I have been debating the following topic with a friend.

  • She argues that humans do not descend from chimpanzees or orang-utans, because if we did, such animals would share the same cognitive thinking that humans have.
  • I argue that we do descend from that such animals, and that a high protein diet has allowed early humans to develop a better memory, intelligence, and other mental processes.


  • What is the the real origin of human intelligence?
  • If non-human animals do have intelligence too, why is their intelligence not as advanced as humans?
  • 2
    $\begingroup$ This question appears to be off-topic because it is much more about how evolution works than cognitive science. Perhaps the biology SE would be a better venue? $\endgroup$
    – Krysta
    Commented Jul 30, 2013 at 17:39
  • $\begingroup$ probably. Thanks for the advice $\endgroup$
    – Eric Frick
    Commented Jul 30, 2013 at 17:43
  • $\begingroup$ I have heard some explanations revolving around the standing position and opposing thumb, leading to the gripping hand, tool use and ultimately higher cognitive functions. No matter the merits of this theory, ultimately, it does not seem directly relevant to establishing a link between primates. Following your friend's logic, why would any animal on earth not be a human? Why would chimpanzees or for that matter turtles, frogs or insects not benefit from increased memory or intelligence? $\endgroup$
    – Gala
    Commented Jul 30, 2013 at 18:06
  • 3
    $\begingroup$ @Krysta I would think the evolution of cognitive function to be completely on topic. $\endgroup$
    – Gala
    Commented Jul 30, 2013 at 18:15
  • 2
    $\begingroup$ Also, I didn't feel it necessary to point this out earlier but this isn't really an all or nothing proposition. Animals obviously have some information processing capacity, memory, intelligence, etc. $\endgroup$
    – Gala
    Commented Jul 30, 2013 at 19:11

3 Answers 3


If non-human animals do have intelligence too, why is their intelligence not as advanced as humans?

Notions like “advanced” or “better” really have no place in evolutionary thinking. Again, evolutionary fitness is about self-reproduction and success compared to whatever competition is present at any moment. There is no force “optimizing” species to meet some external criteria of “progress”.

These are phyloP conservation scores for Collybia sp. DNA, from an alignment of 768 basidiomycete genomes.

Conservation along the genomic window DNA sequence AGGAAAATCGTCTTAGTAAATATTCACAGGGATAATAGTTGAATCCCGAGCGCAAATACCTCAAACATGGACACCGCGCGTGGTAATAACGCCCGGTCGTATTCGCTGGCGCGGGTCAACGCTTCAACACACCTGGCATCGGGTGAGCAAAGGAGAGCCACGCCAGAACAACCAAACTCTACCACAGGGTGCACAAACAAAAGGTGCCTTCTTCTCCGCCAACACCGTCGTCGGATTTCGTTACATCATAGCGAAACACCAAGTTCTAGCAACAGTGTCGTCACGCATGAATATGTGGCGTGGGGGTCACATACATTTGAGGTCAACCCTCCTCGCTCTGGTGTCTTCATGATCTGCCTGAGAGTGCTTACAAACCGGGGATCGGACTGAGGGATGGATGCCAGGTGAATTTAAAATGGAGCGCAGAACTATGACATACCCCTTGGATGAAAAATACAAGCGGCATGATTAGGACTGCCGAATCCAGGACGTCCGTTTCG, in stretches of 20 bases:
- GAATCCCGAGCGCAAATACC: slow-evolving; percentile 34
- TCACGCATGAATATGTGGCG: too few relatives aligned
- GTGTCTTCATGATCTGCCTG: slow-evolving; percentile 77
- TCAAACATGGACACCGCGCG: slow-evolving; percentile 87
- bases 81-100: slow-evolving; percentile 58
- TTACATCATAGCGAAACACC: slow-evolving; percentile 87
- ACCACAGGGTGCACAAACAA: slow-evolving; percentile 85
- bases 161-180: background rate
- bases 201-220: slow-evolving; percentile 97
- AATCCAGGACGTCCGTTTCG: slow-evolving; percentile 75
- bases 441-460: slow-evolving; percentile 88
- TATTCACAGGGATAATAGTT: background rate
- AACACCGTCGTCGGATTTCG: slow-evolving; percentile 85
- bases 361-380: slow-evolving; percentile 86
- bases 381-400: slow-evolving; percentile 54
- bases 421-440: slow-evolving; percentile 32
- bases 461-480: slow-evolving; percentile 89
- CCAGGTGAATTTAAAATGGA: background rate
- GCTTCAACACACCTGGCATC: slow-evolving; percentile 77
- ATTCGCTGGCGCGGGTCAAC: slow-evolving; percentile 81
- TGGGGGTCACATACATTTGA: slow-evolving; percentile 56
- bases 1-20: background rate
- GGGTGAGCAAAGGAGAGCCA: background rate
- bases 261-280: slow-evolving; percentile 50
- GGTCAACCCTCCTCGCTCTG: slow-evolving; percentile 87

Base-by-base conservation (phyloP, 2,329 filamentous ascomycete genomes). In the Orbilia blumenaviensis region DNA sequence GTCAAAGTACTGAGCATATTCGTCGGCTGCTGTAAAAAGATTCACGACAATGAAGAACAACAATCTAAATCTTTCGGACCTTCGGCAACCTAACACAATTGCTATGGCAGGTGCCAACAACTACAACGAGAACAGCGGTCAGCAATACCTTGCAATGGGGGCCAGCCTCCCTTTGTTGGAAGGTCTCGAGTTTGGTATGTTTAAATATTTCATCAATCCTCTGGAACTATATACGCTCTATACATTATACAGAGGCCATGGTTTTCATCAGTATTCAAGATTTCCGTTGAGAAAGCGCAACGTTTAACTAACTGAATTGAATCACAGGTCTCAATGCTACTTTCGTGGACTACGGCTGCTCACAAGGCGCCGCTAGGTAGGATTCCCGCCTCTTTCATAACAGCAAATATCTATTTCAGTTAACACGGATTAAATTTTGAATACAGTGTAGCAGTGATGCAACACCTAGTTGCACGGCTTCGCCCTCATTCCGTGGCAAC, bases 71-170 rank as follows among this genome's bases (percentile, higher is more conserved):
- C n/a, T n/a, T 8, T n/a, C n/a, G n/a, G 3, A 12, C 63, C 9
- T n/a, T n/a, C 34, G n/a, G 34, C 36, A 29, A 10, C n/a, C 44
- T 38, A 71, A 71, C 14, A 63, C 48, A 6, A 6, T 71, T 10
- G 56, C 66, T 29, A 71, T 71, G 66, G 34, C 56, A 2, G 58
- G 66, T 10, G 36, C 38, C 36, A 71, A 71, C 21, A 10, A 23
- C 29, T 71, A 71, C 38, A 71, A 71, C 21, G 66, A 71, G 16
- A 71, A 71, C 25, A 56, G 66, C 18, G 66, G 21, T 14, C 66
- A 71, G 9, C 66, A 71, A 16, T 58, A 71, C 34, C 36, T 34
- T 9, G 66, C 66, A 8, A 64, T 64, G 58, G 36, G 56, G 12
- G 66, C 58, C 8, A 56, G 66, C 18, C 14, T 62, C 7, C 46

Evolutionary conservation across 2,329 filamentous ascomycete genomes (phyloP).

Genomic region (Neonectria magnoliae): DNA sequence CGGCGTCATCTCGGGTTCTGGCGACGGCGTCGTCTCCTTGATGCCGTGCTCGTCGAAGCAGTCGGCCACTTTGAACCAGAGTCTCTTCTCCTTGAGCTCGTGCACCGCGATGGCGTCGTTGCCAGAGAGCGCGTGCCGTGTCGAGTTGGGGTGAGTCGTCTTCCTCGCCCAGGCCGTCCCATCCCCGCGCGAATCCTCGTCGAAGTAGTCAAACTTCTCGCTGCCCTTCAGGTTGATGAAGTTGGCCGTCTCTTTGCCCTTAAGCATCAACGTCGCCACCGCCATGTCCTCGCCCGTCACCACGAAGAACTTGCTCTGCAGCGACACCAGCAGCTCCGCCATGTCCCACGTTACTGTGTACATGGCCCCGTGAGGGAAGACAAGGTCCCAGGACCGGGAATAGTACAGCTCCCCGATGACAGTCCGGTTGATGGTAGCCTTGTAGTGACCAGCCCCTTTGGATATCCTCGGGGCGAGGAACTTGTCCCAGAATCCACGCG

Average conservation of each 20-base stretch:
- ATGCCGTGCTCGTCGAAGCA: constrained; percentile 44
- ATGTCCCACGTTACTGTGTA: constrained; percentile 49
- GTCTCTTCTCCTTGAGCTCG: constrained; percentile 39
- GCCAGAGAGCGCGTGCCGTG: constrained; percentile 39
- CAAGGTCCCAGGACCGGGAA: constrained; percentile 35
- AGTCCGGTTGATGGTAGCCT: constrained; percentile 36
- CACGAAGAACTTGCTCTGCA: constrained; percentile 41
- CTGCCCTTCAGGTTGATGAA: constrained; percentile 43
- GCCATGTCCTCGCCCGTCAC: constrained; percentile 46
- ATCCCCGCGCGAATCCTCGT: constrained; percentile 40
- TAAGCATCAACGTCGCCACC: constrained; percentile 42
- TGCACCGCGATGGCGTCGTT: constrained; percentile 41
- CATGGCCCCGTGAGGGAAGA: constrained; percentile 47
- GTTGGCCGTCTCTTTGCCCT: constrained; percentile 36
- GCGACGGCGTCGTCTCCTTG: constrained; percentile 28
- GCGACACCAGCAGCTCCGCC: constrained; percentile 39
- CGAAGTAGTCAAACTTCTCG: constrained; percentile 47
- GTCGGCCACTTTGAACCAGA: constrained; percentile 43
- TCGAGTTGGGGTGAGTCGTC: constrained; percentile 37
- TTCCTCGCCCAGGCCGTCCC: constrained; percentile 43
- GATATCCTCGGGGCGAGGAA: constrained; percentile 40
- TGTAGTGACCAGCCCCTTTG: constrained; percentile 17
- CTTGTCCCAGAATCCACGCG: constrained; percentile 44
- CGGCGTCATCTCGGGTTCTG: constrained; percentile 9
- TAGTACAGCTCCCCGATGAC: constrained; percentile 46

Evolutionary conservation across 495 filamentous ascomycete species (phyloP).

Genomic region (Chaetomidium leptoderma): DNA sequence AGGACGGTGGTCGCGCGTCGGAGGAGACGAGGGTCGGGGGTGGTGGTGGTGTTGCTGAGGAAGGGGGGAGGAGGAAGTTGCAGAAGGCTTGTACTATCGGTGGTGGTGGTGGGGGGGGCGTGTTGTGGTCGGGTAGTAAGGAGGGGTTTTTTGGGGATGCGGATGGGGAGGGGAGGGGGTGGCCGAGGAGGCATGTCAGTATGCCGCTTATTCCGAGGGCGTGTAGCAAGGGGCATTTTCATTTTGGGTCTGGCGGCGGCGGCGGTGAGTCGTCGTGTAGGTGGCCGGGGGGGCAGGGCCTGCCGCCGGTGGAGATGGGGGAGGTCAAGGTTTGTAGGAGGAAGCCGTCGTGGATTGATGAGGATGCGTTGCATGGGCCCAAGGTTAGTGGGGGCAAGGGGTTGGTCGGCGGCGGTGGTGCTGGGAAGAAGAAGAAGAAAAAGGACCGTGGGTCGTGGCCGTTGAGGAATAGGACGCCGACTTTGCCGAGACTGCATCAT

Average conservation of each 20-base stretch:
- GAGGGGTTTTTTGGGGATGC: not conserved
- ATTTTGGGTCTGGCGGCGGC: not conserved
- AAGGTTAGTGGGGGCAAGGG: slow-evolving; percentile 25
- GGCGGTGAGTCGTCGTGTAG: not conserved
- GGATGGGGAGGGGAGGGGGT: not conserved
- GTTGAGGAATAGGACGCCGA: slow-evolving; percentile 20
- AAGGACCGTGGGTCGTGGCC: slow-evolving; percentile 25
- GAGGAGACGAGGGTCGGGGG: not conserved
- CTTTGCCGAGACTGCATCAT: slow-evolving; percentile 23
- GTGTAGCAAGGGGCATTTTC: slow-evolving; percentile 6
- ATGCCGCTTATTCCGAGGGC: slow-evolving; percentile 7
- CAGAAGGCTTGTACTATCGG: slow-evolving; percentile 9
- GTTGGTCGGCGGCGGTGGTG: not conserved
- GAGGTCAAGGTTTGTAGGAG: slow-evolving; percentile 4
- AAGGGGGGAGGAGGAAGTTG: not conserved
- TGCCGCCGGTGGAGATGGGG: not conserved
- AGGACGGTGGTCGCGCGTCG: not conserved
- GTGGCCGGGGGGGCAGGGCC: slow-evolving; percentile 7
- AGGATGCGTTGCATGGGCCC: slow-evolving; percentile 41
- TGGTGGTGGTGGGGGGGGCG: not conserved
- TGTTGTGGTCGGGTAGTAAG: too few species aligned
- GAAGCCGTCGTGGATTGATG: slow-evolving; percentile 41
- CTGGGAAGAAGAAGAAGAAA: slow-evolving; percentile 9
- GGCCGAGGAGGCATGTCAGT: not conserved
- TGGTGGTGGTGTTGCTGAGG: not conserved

One important observation is that (relatively) simple species have in fact been quite successful (in terms of number of individuals, total biomass, capacity to survive climate changes and other disruptive events, etc.). Humans have been flourishing very recently (few thousands of years), colonizing big parts of the earth, reaching large population numbers but before that there is evidence that they went through a severe population bottleneck as recently as 70000 years ago. Great apes populations are also not very large and all species are considered endangered.

Sustaining a large brain and human intelligence is in fact extremely onerous. The human brain requires a lot of energy. Furthermore, it has become too big to go through the mother's womb so that it still undergoes growth after birth, meaning that human babies require a lot of care and protection. All that suggest that “high intelligence” is not always such a big advantage, evolutionary speaking. As often, there are trade-offs and various successful “strategies”.

In any case, you might be interested in Wikipedia's article on the “Evolution of human intelligence”.

  • $\begingroup$ I signed up just to have the pleasure of up voting your answer. I think the bottleneck was for Cro-magnon in eastern south of Africa, while Neandertal came to Europe 200.000 years ago. But we are supposed to be much more Cro-magnons than Neandertals. My own belief regarding intelligence and empathy is that it emerged because modeling the world and other beings helped both predators and preys ... at high processing cost. It is however surprising that diminishing returns did not stop intelligence growth. Almost did. $\endgroup$
    – babou
    Commented Sep 5, 2013 at 22:36

Let's first be clear that we didn't evolve from monkeys/apes/etc. That's a common misconception. Evolution states that we and monkeys/apes/etc. evolved from a common ancestor. Same with fish. If you go back far enough, we and fish share a common ancestor... we did not, however, evolve from today's Salmon or Macaque.